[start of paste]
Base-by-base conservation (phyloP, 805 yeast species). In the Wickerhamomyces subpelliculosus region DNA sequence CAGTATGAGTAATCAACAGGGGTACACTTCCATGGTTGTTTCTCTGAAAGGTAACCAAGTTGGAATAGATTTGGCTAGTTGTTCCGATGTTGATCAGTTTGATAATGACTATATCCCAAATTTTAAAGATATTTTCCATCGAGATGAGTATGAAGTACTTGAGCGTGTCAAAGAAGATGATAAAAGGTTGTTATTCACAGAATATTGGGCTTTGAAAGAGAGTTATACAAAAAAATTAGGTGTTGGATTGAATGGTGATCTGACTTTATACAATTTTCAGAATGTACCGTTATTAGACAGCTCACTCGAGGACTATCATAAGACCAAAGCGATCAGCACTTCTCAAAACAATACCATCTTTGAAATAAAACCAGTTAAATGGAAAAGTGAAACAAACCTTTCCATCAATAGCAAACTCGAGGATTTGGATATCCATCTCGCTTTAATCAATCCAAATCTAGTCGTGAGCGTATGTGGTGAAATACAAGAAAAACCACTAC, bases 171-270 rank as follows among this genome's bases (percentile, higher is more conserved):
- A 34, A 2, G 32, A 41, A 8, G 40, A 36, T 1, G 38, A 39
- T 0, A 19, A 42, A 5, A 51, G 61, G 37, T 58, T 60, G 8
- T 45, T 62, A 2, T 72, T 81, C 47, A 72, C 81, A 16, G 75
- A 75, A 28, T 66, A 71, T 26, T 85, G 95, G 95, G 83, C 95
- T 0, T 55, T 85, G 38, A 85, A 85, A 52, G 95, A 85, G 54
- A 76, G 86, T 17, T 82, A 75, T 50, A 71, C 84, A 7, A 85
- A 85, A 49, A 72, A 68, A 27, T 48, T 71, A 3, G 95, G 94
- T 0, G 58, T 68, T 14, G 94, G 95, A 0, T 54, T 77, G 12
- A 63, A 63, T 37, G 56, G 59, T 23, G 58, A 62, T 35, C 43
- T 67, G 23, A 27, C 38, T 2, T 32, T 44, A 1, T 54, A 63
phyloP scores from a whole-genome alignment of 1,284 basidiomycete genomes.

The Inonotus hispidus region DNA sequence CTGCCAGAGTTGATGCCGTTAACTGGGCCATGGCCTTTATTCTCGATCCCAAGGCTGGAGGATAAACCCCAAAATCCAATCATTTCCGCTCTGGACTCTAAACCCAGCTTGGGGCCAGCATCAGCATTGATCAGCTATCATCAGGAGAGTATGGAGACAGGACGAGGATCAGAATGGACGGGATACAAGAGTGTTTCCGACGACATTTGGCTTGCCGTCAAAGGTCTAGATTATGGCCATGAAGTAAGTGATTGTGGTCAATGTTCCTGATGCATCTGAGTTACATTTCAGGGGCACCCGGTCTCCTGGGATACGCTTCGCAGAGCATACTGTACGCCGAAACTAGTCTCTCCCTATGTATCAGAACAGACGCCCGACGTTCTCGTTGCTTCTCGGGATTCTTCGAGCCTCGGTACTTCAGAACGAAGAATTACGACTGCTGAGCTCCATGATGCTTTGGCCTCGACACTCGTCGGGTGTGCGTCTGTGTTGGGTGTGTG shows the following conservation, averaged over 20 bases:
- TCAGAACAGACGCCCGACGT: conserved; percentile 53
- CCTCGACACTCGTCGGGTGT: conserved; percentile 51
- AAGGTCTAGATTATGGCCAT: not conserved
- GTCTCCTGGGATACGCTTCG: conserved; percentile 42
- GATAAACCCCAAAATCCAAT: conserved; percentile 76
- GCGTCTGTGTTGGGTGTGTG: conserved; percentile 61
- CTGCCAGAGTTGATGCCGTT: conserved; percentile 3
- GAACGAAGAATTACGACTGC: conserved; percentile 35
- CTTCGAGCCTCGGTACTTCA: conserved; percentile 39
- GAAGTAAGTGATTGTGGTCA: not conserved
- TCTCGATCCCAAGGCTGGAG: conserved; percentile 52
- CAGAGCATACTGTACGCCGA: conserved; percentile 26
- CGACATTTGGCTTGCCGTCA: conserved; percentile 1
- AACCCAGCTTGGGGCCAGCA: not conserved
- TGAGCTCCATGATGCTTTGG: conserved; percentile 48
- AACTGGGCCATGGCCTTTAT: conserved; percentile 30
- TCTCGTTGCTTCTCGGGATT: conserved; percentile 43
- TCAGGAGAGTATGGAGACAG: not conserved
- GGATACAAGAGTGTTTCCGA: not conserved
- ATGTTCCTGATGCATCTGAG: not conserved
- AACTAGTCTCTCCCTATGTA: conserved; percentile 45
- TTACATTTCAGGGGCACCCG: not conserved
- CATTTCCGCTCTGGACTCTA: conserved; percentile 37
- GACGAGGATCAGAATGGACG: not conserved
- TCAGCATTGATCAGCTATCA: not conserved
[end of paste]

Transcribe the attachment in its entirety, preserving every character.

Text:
Base-by-base conservation (phyloP, 805 yeast species). In the Wickerhamomyces subpelliculosus region DNA sequence CAGTATGAGTAATCAACAGGGGTACACTTCCATGGTTGTTTCTCTGAAAGGTAACCAAGTTGGAATAGATTTGGCTAGTTGTTCCGATGTTGATCAGTTTGATAATGACTATATCCCAAATTTTAAAGATATTTTCCATCGAGATGAGTATGAAGTACTTGAGCGTGTCAAAGAAGATGATAAAAGGTTGTTATTCACAGAATATTGGGCTTTGAAAGAGAGTTATACAAAAAAATTAGGTGTTGGATTGAATGGTGATCTGACTTTATACAATTTTCAGAATGTACCGTTATTAGACAGCTCACTCGAGGACTATCATAAGACCAAAGCGATCAGCACTTCTCAAAACAATACCATCTTTGAAATAAAACCAGTTAAATGGAAAAGTGAAACAAACCTTTCCATCAATAGCAAACTCGAGGATTTGGATATCCATCTCGCTTTAATCAATCCAAATCTAGTCGTGAGCGTATGTGGTGAAATACAAGAAAAACCACTAC, bases 171-270 rank as follows among this genome's bases (percentile, higher is more conserved):
- A 34, A 2, G 32, A 41, A 8, G 40, A 36, T 1, G 38, A 39
- T 0, A 19, A 42, A 5, A 51, G 61, G 37, T 58, T 60, G 8
- T 45, T 62, A 2, T 72, T 81, C 47, A 72, C 81, A 16, G 75
- A 75, A 28, T 66, A 71, T 26, T 85, G 95, G 95, G 83, C 95
- T 0, T 55, T 85, G 38, A 85, A 85, A 52, G 95, A 85, G 54
- A 76, G 86, T 17, T 82, A 75, T 50, A 71, C 84, A 7, A 85
- A 85, A 49, A 72, A 68, A 27, T 48, T 71, A 3, G 95, G 94
- T 0, G 58, T 68, T 14, G 94, G 95, A 0, T 54, T 77, G 12
- A 63, A 63, T 37, G 56, G 59, T 23, G 58, A 62, T 35, C 43
- T 67, G 23, A 27, C 38, T 2, T 32, T 44, A 1, T 54, A 63
phyloP scores from a whole-genome alignment of 1,284 basidiomycete genomes.

The Inonotus hispidus region DNA sequence CTGCCAGAGTTGATGCCGTTAACTGGGCCATGGCCTTTATTCTCGATCCCAAGGCTGGAGGATAAACCCCAAAATCCAATCATTTCCGCTCTGGACTCTAAACCCAGCTTGGGGCCAGCATCAGCATTGATCAGCTATCATCAGGAGAGTATGGAGACAGGACGAGGATCAGAATGGACGGGATACAAGAGTGTTTCCGACGACATTTGGCTTGCCGTCAAAGGTCTAGATTATGGCCATGAAGTAAGTGATTGTGGTCAATGTTCCTGATGCATCTGAGTTACATTTCAGGGGCACCCGGTCTCCTGGGATACGCTTCGCAGAGCATACTGTACGCCGAAACTAGTCTCTCCCTATGTATCAGAACAGACGCCCGACGTTCTCGTTGCTTCTCGGGATTCTTCGAGCCTCGGTACTTCAGAACGAAGAATTACGACTGCTGAGCTCCATGATGCTTTGGCCTCGACACTCGTCGGGTGTGCGTCTGTGTTGGGTGTGTG shows the following conservation, averaged over 20 bases:
- TCAGAACAGACGCCCGACGT: conserved; percentile 53
- CCTCGACACTCGTCGGGTGT: conserved; percentile 51
- AAGGTCTAGATTATGGCCAT: not conserved
- GTCTCCTGGGATACGCTTCG: conserved; percentile 42
- GATAAACCCCAAAATCCAAT: conserved; percentile 76
- GCGTCTGTGTTGGGTGTGTG: conserved; percentile 61
- CTGCCAGAGTTGATGCCGTT: conserved; percentile 3
- GAACGAAGAATTACGACTGC: conserved; percentile 35
- CTTCGAGCCTCGGTACTTCA: conserved; percentile 39
- GAAGTAAGTGATTGTGGTCA: not conserved
- TCTCGATCCCAAGGCTGGAG: conserved; percentile 52
- CAGAGCATACTGTACGCCGA: conserved; percentile 26
- CGACATTTGGCTTGCCGTCA: conserved; percentile 1
- AACCCAGCTTGGGGCCAGCA: not conserved
- TGAGCTCCATGATGCTTTGG: conserved; percentile 48
- AACTGGGCCATGGCCTTTAT: conserved; percentile 30
- TCTCGTTGCTTCTCGGGATT: conserved; percentile 43
- TCAGGAGAGTATGGAGACAG: not conserved
- GGATACAAGAGTGTTTCCGA: not conserved
- ATGTTCCTGATGCATCTGAG: not conserved
- AACTAGTCTCTCCCTATGTA: conserved; percentile 45
- TTACATTTCAGGGGCACCCG: not conserved
- CATTTCCGCTCTGGACTCTA: conserved; percentile 37
- GACGAGGATCAGAATGGACG: not conserved
- TCAGCATTGATCAGCTATCA: not conserved